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After a quick search on Freshmeat I found nothing. Anybody know of a good utility?

I normally use time (dd if=/dev/zero of=newfile ...) to test write speed and hdparm -t to test read speed.

Thanks.

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3 Answers 3

Take a look at bonnie and bonnie++, they will give you pretty much information.

http://www.coker.com.au/bonnie++/

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I tried compiling the bonnie that I found on Freshmeat but it was DOA. I'll try the one you suggested. Thanks. –  Stewie Jul 29 '11 at 14:57
    
@Stewie: On what OS are you? On most distributions Bonnie and/or Bonnie++ are available to install from the standard repositories. –  Sven Jul 29 '11 at 15:07
    
forget about bonnie and use bonnie++. It's included in nearly every linux distro and also available for other OSes (eg. MacPorts for darwin/osx) –  Luke404 Sep 17 '13 at 16:39

You can also take a look at IOZone. Its a command line tool that runs under many operating systems and should be available to install with your standard package tools.

From their website:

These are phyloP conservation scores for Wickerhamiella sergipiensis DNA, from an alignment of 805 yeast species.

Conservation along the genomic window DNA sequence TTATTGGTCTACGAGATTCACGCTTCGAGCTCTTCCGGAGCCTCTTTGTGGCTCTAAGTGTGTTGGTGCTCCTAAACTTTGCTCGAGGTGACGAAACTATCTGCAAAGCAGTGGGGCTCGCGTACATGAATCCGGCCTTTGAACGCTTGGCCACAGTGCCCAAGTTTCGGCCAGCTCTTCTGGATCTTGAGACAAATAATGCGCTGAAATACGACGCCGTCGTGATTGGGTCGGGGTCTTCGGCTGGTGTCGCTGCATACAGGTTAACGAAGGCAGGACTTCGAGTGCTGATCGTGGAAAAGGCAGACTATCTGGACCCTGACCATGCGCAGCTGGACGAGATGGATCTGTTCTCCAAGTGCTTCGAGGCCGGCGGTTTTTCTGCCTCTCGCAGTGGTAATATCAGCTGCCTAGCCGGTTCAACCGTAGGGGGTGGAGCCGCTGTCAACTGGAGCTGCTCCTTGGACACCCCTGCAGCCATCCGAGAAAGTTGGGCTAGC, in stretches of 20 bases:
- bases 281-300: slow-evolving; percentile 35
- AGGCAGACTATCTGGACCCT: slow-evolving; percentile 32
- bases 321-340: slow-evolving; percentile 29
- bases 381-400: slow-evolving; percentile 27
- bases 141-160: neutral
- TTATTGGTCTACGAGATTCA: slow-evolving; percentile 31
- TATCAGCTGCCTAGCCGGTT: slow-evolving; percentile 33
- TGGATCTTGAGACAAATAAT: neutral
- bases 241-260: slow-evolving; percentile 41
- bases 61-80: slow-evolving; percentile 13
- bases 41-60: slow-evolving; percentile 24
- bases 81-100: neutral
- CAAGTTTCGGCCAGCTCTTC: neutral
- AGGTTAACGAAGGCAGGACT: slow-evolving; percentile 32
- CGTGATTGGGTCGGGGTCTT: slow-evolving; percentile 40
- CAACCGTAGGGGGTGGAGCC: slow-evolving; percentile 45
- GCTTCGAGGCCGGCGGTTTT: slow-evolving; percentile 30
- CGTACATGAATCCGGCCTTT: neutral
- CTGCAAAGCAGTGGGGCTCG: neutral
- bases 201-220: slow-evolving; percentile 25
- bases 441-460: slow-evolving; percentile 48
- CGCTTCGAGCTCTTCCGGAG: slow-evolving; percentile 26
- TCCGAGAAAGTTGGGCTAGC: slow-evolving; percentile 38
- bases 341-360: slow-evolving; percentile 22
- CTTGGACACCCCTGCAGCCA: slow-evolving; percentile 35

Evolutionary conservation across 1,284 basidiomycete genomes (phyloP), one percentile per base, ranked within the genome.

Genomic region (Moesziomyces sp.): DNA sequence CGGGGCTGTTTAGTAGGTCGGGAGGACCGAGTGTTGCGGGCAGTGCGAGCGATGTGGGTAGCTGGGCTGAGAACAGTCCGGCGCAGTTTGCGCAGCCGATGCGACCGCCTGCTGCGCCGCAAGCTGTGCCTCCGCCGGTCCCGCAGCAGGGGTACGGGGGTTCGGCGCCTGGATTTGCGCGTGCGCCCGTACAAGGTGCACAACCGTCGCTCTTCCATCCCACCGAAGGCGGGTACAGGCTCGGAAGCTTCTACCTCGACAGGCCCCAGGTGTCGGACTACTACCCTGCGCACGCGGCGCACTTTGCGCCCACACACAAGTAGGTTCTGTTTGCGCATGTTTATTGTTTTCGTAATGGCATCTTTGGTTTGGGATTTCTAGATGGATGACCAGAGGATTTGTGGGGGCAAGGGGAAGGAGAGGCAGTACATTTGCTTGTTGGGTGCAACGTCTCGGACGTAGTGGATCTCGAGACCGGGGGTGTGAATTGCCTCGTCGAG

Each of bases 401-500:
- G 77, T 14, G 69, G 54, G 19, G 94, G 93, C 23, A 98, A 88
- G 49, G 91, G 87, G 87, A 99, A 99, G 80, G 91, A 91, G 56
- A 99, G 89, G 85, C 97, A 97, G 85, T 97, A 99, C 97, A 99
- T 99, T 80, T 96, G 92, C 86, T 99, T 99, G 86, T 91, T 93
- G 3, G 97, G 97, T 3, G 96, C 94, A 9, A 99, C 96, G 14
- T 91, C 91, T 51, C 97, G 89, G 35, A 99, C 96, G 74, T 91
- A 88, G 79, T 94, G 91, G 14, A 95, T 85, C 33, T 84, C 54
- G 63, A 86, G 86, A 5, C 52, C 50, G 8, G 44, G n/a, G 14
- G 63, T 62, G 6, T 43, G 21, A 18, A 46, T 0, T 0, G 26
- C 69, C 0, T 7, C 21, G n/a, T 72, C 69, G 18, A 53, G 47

The benchmark tests file I/O performance for the following operations: Read, write, re-read, re-write, read backwards, read strided, fread, fwrite, random read, pread ,mmap, aio_read, aio_write

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dd and bonnie++ are good instruments if you need, simple, specific, synthetic measurements. They're good, for example, to establish a baseline performance of a "naked" disk (mb/sec and latency) before adding layers over it (raid, lvm, drbd, iSCSI, etc...) and then check if you lost some performance somewhere. I wouldn't use hdparm for that.

IOZone, Iometer are better at simulating actual workloads. There are also some more specific tools, like Postal to simulate email workloads and a number of SQL-related tools to benchmark databases (these are usually db-specific benchmark tools and will measure the whole performance of the system, that includes a number of factors other than disks alone)

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